Born in the small town of Waukesha in the Midwest U.S. state of Wisconsin in 1915, Les Paul showed signs of musical ability at a young age. From those small roots, the musician and inventor traveled the country. From piano to banjo to guitar, Paul played with some of the biggest names in music during the Great Depression, before turning his talents on changing the way music was recorded. VOA's Kane Farabaugh spent time with the music legend before one of his regular shows in New York City, where he still performs at the age of 92.
It is a Monday night in Midtown Manhattan, and the Iridium Jazz Club is packing in the crowds.
Inside, the arthritic hands of an elderly musician tune a guitar before the evening performance. The man behind the instrument was born Lester Polfuss, but he is better known as Les Paul.
In the 1930s, Les Paul was in his prime. Performing by day with some of the biggest bands of the era, he spent nights learning music with some of the biggest names in the Harlem music scene.
"I'm learning to play the music that you don't play," Paul said. "The music that's missing. It belongs in there. And that was jazz. And so I would go up there and sit with Lester Young, and listen to him, Dizzy Gillespie, anybody you wish to name, Art Tatum - all the greats."
He became a household name as head of the Les Paul Trio, heard on radio sets throughout the country.
Almost 70 years later, now as a quartet, he is still performing in front of full audiences, gathered to see a music pioneer. "I didn't realize that I was a pioneer," he says modestly. "I did realize that the particular thing I was looking for was not available," he explains.
Paul wanted a guitar that he could play, with a band or an orchestra, that wouldn't be drowned out. He needed a loud guitar.
Not just a musician but also lifelong inventor, Les Paul went to work on a new instrument. Originally using railroad steel and telephone parts, he created what is now one of the most widely used instruments -- the single-body, electric guitar.
Paul explains, "To my amazement there are so many today versus the fact there was only one -- I was the only guy who could get out there and do anything with it. And a guitar is the number one instrument in the world today. When I was a kid it was a piano."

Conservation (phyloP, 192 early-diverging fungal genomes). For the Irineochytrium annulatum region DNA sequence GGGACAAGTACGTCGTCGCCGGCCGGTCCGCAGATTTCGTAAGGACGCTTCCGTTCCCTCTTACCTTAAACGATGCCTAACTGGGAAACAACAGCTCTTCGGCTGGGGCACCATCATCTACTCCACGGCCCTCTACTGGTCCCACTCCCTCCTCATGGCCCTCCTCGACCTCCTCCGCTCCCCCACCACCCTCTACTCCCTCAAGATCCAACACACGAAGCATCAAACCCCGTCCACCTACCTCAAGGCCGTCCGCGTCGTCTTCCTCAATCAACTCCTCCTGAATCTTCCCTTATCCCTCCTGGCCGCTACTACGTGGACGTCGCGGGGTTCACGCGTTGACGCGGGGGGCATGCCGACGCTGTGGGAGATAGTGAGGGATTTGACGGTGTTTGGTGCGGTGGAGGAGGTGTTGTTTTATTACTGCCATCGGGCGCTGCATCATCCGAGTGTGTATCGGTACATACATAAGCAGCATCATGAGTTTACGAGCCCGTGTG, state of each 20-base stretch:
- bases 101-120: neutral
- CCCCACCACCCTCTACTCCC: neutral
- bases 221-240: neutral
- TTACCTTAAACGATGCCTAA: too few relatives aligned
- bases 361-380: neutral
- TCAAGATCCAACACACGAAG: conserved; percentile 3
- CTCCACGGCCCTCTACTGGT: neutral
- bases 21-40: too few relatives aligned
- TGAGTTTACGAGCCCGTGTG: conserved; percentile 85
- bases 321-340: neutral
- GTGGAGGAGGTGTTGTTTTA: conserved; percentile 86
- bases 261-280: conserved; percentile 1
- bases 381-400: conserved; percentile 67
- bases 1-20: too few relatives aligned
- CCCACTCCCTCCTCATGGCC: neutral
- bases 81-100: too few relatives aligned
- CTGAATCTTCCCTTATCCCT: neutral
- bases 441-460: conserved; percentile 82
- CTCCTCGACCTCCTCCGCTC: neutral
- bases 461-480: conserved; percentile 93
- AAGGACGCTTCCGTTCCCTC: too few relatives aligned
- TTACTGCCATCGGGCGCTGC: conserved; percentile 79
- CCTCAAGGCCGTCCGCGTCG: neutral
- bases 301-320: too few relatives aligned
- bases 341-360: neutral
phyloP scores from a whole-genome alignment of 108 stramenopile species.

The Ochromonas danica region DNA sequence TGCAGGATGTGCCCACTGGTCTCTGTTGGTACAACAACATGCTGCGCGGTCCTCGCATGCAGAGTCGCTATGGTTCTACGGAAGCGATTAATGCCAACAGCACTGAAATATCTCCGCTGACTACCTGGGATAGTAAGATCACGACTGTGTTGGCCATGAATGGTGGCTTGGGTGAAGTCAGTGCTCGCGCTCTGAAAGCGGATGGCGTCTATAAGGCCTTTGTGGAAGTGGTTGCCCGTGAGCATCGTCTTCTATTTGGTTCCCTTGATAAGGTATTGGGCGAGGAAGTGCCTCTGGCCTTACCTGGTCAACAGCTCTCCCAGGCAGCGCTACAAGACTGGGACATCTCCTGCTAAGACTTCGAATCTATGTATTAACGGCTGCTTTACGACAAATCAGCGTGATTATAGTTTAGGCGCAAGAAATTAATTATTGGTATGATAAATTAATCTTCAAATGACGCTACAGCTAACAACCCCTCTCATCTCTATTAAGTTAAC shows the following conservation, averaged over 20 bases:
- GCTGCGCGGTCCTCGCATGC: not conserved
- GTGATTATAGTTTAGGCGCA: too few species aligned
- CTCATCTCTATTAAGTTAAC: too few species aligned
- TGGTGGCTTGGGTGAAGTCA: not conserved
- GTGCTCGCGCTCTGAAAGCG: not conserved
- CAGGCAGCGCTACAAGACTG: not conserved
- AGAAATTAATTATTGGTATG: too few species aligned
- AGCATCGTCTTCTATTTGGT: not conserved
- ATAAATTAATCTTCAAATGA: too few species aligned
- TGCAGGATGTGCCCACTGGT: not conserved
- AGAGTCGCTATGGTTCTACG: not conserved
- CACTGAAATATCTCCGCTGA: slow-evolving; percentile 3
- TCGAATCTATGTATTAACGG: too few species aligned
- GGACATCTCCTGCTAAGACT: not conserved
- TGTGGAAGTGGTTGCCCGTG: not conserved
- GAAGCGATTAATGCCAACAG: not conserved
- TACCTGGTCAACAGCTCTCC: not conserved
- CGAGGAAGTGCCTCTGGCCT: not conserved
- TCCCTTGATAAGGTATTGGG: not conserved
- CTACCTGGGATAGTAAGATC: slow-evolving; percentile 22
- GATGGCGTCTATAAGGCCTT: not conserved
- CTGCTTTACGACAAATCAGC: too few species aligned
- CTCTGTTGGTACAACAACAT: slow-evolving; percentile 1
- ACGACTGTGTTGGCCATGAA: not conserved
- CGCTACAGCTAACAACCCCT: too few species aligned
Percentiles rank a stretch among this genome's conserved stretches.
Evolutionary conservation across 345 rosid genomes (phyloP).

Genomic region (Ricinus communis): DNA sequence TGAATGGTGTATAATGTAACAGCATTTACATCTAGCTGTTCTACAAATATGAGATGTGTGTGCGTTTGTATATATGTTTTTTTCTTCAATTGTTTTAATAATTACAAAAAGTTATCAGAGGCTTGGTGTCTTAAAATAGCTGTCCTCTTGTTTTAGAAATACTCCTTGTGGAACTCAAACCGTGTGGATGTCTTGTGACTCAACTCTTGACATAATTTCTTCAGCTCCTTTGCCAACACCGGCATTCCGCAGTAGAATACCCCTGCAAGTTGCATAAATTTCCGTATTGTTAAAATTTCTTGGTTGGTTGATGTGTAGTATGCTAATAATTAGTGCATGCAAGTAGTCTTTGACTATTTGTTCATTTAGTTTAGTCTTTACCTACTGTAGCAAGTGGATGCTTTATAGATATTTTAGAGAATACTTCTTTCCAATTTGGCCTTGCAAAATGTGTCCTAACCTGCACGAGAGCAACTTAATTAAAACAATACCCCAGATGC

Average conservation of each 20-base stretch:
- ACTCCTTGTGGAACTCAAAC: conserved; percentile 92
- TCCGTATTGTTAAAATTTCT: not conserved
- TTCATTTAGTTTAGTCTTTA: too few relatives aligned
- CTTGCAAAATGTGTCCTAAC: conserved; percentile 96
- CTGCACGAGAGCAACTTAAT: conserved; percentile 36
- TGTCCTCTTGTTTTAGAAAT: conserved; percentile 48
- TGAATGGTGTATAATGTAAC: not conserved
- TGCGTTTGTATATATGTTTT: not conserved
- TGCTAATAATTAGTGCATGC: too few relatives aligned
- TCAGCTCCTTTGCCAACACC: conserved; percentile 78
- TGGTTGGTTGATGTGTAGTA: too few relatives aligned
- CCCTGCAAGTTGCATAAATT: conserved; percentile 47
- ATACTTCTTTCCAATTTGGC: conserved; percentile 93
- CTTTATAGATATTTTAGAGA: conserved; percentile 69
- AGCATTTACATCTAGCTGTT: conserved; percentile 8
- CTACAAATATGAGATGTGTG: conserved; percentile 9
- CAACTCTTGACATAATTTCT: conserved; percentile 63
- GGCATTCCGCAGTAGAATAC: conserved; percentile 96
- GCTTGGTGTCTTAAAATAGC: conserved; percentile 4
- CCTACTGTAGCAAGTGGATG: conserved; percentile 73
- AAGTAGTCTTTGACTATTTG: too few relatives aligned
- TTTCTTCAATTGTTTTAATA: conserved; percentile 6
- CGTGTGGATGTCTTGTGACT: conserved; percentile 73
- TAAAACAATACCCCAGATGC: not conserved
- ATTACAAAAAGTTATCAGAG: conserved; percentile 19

The Gibson musical instrument company began manufacturing and selling Les's electric guitar. The "Gibson Les Paul" continues to be a top seller and preferred instrument of many musicians.
"My electronics were one half of my life, and the other half of my life was music and they finally married each other. You needed both of them to do what happened." Paul said.
What happened began with Les Paul tinkering in his home recording studio. He combined recordings of different guitar sounds, blending in the voice of his wife at the time, singer Mary Ford. He then experimented with those tracks at different speeds and pitch and played them back simultaneously:
The method, called multi-track recording, created a sound that came to define pop music in the 1960s. It continues to be a staple in sound recording today.
For a lifetime of achievements, Les Paul was honored with a 2007 National Medal of the Arts -- one of the nation's highest civilian honors -- at a Washington D.C. ceremony hosted by President George Bush in November.
It was another milestone in a career that this 1988 inductee into the Rock n' Roll Hall of Fame promises is far from over.
"If you're going to make 100, you only got a few years left, and you've got so much you'd like to say or do, things that you haven't finished doing yet that you would love to do," Paul said.
The town of Waukesha, Wisconsin is currently planning a permanent exhibit honoring its most famous citizen.
The "Les Paul Experience" is scheduled to open there in 2010. The aging musician would then be 95 years old, and hopes to be there to see it open.